What Will the Machines Believe?

Artificial Intelligence has always been one of my most favorite science fiction themes. The idea of living among machines that can interact with us on a social level is both inspiring and terrifying. Robots fighting side by side with humans in space, or mankind’s struggle against an artificial intelligence gone rogue – it’s all the stuff of epic imagination.

But as good as AI stories are for a spectacle, their true value lies in the questions they make us ask in the end. Good stories in which AI is the central component rarely end without us asking rather deep and profound questions, whether to ourselves or to those we shared the story with.

What is consciousness and how will we perceive consciousness in something that is not organic? We anthropomorphize organic creatures rather easily, whether they’re cartoon pigs that sing and dance or bipedal aliens sharing the bridge of the Enterprise. But machines are much different, especially when the machine-as-conscious character isn’t just a cliché or sidepiece in a larger story.

Your perception of Commander Data in Star Trek is probably different from that of Roy Batty in Blade Runner (which is, in my opinion, the perfect AI film). One is a clever device, albeit a little cliché, with which the crew of the Enterprise can have moments analyzing the human condition. The other is a direct challenge to the question of whether or not machines can truly feel.

I look at the classic “android” character like Data and think “there’s a clever machine.” He can be turned on and off, will suffer malfunctions, and can be reprogrammed to experience things in different ways. He was a machine that was very much a data collector, parsing his observations and offering a typical “robot” quip about it. Granted, as the show went on, the character was given more life, steered towards being perceived as “alive” rather than programmed, but I don’t feel like that was the original intent.

The replicants in Blade Runner, however, were complex devices that seemed to be struggling with their own identities in ways that we only expect of conscious beings. When Rutger Hauer speaks to Harrison Ford in that perfectly brilliant, climactic scene between Batty and Deckard, we get a machine that is aware of itself in a completely different way.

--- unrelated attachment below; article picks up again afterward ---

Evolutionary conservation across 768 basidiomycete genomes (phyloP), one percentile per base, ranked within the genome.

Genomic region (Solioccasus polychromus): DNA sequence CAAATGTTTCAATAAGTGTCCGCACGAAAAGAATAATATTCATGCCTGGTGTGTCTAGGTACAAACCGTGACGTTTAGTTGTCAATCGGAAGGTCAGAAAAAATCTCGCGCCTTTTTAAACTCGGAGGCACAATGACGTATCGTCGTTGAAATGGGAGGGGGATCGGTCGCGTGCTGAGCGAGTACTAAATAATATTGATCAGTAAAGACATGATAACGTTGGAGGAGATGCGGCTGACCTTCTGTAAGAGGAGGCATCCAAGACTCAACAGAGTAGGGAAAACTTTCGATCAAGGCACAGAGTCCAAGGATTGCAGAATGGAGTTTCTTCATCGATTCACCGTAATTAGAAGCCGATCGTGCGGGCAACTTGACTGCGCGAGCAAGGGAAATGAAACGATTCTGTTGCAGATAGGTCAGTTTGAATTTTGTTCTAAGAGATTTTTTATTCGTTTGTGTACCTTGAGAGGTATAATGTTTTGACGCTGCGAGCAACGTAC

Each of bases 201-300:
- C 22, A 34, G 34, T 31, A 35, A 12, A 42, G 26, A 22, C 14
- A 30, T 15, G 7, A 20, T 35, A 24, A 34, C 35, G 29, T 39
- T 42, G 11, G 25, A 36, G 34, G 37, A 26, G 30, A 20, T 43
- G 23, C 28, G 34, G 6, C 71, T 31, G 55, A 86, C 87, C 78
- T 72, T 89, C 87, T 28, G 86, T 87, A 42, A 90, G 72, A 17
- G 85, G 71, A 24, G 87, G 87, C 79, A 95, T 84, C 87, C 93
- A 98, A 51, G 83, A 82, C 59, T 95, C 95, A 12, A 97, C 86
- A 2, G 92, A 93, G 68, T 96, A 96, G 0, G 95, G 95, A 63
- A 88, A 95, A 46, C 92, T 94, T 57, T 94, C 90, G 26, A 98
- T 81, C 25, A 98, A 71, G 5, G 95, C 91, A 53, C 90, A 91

“I’ve seen things you people wouldn’t believe. Attack ships on fire off the shoulder of Orion. I watched c-beams glitter in the dark near the Tannhäuser Gate. All those moments will be lost in time, like tears in rain. Time to die.”

Blade Runner’s theme was consciousness. The very book on which it was based asks in the title, Do Androids Dream of Electric Sheep? It wasn’t a story about machines or androids or even AI. To me it was a question of consciousness. What difference does it make if you’re man or machine when you can dream, believe, and feel sadness that your memories will be lost, like tears in rain, when you die?

Blade Runner: The Final Cut

That is the theme of AI that makes everyone nervous. Will a sufficiently advanced AI become self-aware and if it does, will it be conscious in a way that will allow for morality, for empathy, for a code of ethics? What the machines will think is one thing, but will they have anything that they believe? Will they believe similar things that we do? Will they believe dramatically different things? Which is scarier?

I saw the film Ex Machina recently. I loved it so much I watched it again the following day and I rarely ever do that with movies. Frustratingly it reminded me far too much of a story I wanted to write one day, of notes I’d scribbled down a long time ago. Envy aside, the film is centered around the Turing Test (something that is also a pivotal idea in Blade Runner) and one man’s part in it. It’s very well done and the actress who plays the AI should be commended, She expressed herself in a way that convinced us that she was A) a machine and that B) she was a machine who passed the Turing Test. Granted, special effects had a large hand in the former, but the latter was a great performance in facial expression and voice control.

The film is an artistic study of consciousness and deeply examines what elements of humanity a machine might need in order to convince us that it is not “just a machine.” I wonder how many who see the film realize that they have been left with questions they may genuinely have to answer during their lifetimes.

As much as I loved it, I would’ve ended the film differently. I will try not to spoil it, but the film is very much a thriller designed to make the audience uncomfortable. In crude terms it’s just another story of robots run amok, also known as “the same old story.” In some ways the ending says more about the writer’s opinion of humanity than his opinion of AI consciousness.